In pre-Islamic Arabian history, a cycle of revenge between two major tribes was triggered by the killing of a camel. The two tribes fought a vicious war that was said to have lasted for 40 years. Islam adopted a system of compensation in a bid to put an end to such cycles of violence, which were rampant in the area at the time.
But today in the UAE and elsewhere in the Muslim world, this mechanism for distribution of justice is subject to abuse. Centuries after its creation, the system of blood money - diyya - needs to be revisited.
Sharia stipulates that if a person commits a murder, the family of the victim can demand the death penalty, accept diyya (the Hadith suggests it be equal to the value of 100 camels) or forgive the killer. The process requires an understanding by the adult members of the victim's family, who are entitled to inheritance, that they will not seek further retribution. In cases of wrongful death and physical or mental injuries, diyya must be paid to the person or their dependents. Diyya is also required for livestock killing.
As a former justice and courts reporter for The National in Abu Dhabi, I often discussed the issue of diyya with lawyers and legal experts. Four areas of possible reform stand out:
First, the concept of aqela (the male family members of the convicted who are required by Sharia to pay diyya in cases of wrongful death) is in need of reconsideration.
The purpose is to foster a sense of familial responsibility of a person's mistakes, ensure speedy payment to the victim and encourage responsible social behaviour. However, social dynamics have changed and families no longer feel obligated to pay for a family member. As a result, many people can linger in jail for years after serving their prison sentence because they cannot afford to pay (diyya in the UAE is equal to Dh200,000 per victim).
Consider the case of Humayun Al Rahman, a 24-year-old from Pakistan, who was sentenced to three years in prison for causing the death of 10 people in a traffic accident in Dubai. He completed his sentence in 2008 but is still in jail for failing to pay Dh2m worth of diyya. Al Rahman is stuck in a Catch-22, where he cannot be released without paying yet cannot pay while he is in prison. Nor is his family able to pay for him.
Al Rahman's case is complicated by the number of casualties and the possibility of leaving the country if he is released. But his case and so many others could be solved if the concept of aqela is broadened to include a person's country, community or place of work. In Sudan, for example, the community or the government is required to pay the diyya if the person cannot afford to pay.
Under this system, if Al Rahman were released and left the country before the payment was made, it would become the responsibility of his country to ensure the payment to the victims' families. In countries like the UAE, where many communities exist, each community might also create a special fund to cover such cases.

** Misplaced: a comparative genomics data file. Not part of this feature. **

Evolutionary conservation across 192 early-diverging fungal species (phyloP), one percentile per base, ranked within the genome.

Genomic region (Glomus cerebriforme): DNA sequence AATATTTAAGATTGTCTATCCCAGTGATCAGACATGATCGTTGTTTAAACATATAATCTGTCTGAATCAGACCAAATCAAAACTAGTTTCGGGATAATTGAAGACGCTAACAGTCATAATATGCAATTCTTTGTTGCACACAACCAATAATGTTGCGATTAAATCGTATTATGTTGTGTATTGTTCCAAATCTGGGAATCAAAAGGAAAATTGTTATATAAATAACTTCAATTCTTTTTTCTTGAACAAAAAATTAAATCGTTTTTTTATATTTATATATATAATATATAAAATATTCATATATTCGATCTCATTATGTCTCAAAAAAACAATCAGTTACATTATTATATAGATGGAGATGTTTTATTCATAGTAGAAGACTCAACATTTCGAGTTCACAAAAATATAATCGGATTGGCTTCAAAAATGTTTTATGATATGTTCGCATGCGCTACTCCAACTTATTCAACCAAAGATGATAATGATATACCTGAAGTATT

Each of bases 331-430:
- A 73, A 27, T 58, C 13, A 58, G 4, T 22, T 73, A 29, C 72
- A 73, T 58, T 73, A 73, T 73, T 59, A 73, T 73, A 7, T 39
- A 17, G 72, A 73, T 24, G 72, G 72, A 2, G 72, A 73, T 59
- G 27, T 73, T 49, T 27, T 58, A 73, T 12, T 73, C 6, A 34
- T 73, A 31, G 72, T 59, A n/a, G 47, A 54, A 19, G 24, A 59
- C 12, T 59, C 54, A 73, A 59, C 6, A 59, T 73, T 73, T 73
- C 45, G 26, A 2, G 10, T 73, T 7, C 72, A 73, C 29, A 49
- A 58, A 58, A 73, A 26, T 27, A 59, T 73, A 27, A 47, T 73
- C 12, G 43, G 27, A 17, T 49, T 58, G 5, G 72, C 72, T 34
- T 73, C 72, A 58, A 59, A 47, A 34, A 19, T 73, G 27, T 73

A solution is needed. Keeping a person in jail for failing to pay a diyya is not compliant with Sharia nor with the UAE constitution.
Second, insurance companies or employers should be forced to make good on their commitments. It is common that insurance companies avoid the payment of diyya under various pretexts. In one case, an insurance company refused to pay the diyya for a driver, arguing that the contract states the company is liable for any "road" accidents, while the accident occurred "off road". Two lower courts accepted the company's argument but the Supreme Court ruled the argument is fallacious and ordered the company to pay.
That was the exception, however. Many other companies often avoid honouring their obligations because claimants do not pursue the case to higher courts, or have incompetent lawyers.
Third, some courts still consider diyya for female victims to be valued at half the diyya for men. The courts of Abu Dhabi and Dubai order equal diyya for men and women, while federal courts give half the diyya for women based on the inheritance law. But, unlike in the past, women are now also breadwinners and they must be treated as such in the courts of law.
Also, equal diyya for women goes beyond the financial significance. In pre-Islamic days the system of blood money varied from one tribe to another, and served to assert tribal or individual supremacy. Under Islam, the mechanism was regulated and the value of 100 camels was set as the standards diyya payment, partly to cultivate equality. This system of equal treatment must be extended to gender, and courts must be the agencies of promoting this fairness.
Fourth, diyya can be abused in cases of physical or mental injuries. In such instances, victims can claim to be injured in ways that are difficult to prove medically. In one instance in Al Ain, a man claimed he lost his sense of smell in a traffic accident and demanded diyya for it. In another case in Fujairah, a motorist was ordered to pay Dh2 million in diyya for causing damage to a man's memory, consciousness and brain. Lower courts ordered diyya for each instance of harm, but the Supreme Court amended the ruling, calling for payment to compensate brain damage only.
In western countries, victims of crimes or their dependents can apply for compensation, expenses or benefits. The case of Al Rahman, and many others like him, is complicated by the antiquated application of a Sharia principle. That principle must be revisited to establish its purpose and context.
On Twitter: @hhassan140